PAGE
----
On November 21, 2017, Doug Overbey began his role as a United States Attorney. He represents the 94th federal district of the U.S. and by extension, the interests of the federal government in East Tennessee. He enforces laws enacted by Congress and carries out the policies of the attorney general and the administration. Prior to this role, Overbey was in private practice in Knoxville for 38 years, working with civil and corporate litigation. He also served for 17 years in the state legislature.
“Becoming U.S. Attorney has brought together my vocation as a lawyer
with my avocation of public service.”
What is the role of a U.S. Attorney?
As a U.S. attorney, we are often engaged in what prosecutions to bring. We certainly only want to indict where we think we can have a conviction. On the civil side, if someone brings action again the United States, we defend those claims.
Describe your time in the state house and senate.
It’s hard to believe I spent 17 years in the general assembly. I enjoyed the role of being a policy-maker. You are trying to find that balance point between competing concerns and competing interests. It was a challenge but as I tell school groups, if you want to make a positive difference in your state, a state legislature is the place to be.
How is your office combatting the opioid abuse in Tennessee?
The opiate epidemic is a scourge on our society. It’s a scourge on our state. We are one of twelve districts that were granted an extra assistant U.S. attorney to focus on and lead an opioid and drug task force. They are looking at health care providers and pharmacists who are writing prescriptions they ought not to write and filling prescriptions they know they shouldn’t. We also have an opioid coordinator who is looking at the drug trafficking sites. Our mission has been quite clear: to bring about prosecutions for those who are profiting and exploiting the citizens of the state and this nation in regards to opioids.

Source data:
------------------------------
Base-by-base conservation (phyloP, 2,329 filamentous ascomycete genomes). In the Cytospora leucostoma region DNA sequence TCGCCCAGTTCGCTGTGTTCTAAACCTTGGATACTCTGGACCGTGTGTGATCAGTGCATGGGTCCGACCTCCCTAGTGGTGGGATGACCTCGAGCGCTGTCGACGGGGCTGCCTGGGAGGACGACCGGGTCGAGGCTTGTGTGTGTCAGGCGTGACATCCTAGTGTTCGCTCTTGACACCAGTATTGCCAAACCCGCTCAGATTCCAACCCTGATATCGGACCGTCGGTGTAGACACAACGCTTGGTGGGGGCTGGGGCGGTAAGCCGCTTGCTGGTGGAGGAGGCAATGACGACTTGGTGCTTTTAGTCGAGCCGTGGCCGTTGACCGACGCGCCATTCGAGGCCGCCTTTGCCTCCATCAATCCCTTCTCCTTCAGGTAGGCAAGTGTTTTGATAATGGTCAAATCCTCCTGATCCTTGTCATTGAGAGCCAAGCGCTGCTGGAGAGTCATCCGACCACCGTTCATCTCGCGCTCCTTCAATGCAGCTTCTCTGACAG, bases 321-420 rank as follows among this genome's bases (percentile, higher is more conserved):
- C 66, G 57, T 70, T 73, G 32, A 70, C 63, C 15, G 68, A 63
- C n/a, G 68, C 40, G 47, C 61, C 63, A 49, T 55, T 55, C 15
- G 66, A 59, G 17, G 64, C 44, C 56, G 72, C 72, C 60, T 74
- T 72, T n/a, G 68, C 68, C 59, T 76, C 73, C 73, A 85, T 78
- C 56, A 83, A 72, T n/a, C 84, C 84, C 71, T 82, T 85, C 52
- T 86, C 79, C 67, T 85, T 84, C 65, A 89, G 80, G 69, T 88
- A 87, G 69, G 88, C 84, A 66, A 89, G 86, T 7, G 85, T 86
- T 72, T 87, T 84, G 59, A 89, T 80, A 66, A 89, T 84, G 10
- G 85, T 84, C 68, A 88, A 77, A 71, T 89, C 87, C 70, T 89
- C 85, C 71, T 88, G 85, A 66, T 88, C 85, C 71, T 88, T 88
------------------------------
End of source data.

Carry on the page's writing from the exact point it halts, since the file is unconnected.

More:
What is one important pursuit outside your profession?
In 2000, a deceased baby girl was found in a tool shed abandoned by her 14 year old mother. The Townsend community galvanized around the tragic event. At the time only seven states had a law that dealt with this type of situation. Under the legislation I co-sponsored, mothers who had hidden their pregnancy could surrender the child within 72 hours of birth and not be charged with abandonment. We later founded the organization A Secret Safe Place for Newborns, which helped to spread information about and the mission of the Tennessee Safe Haven law. Since 2002, 93 babies have been surrendered under the law. That is 93 children who are alive today.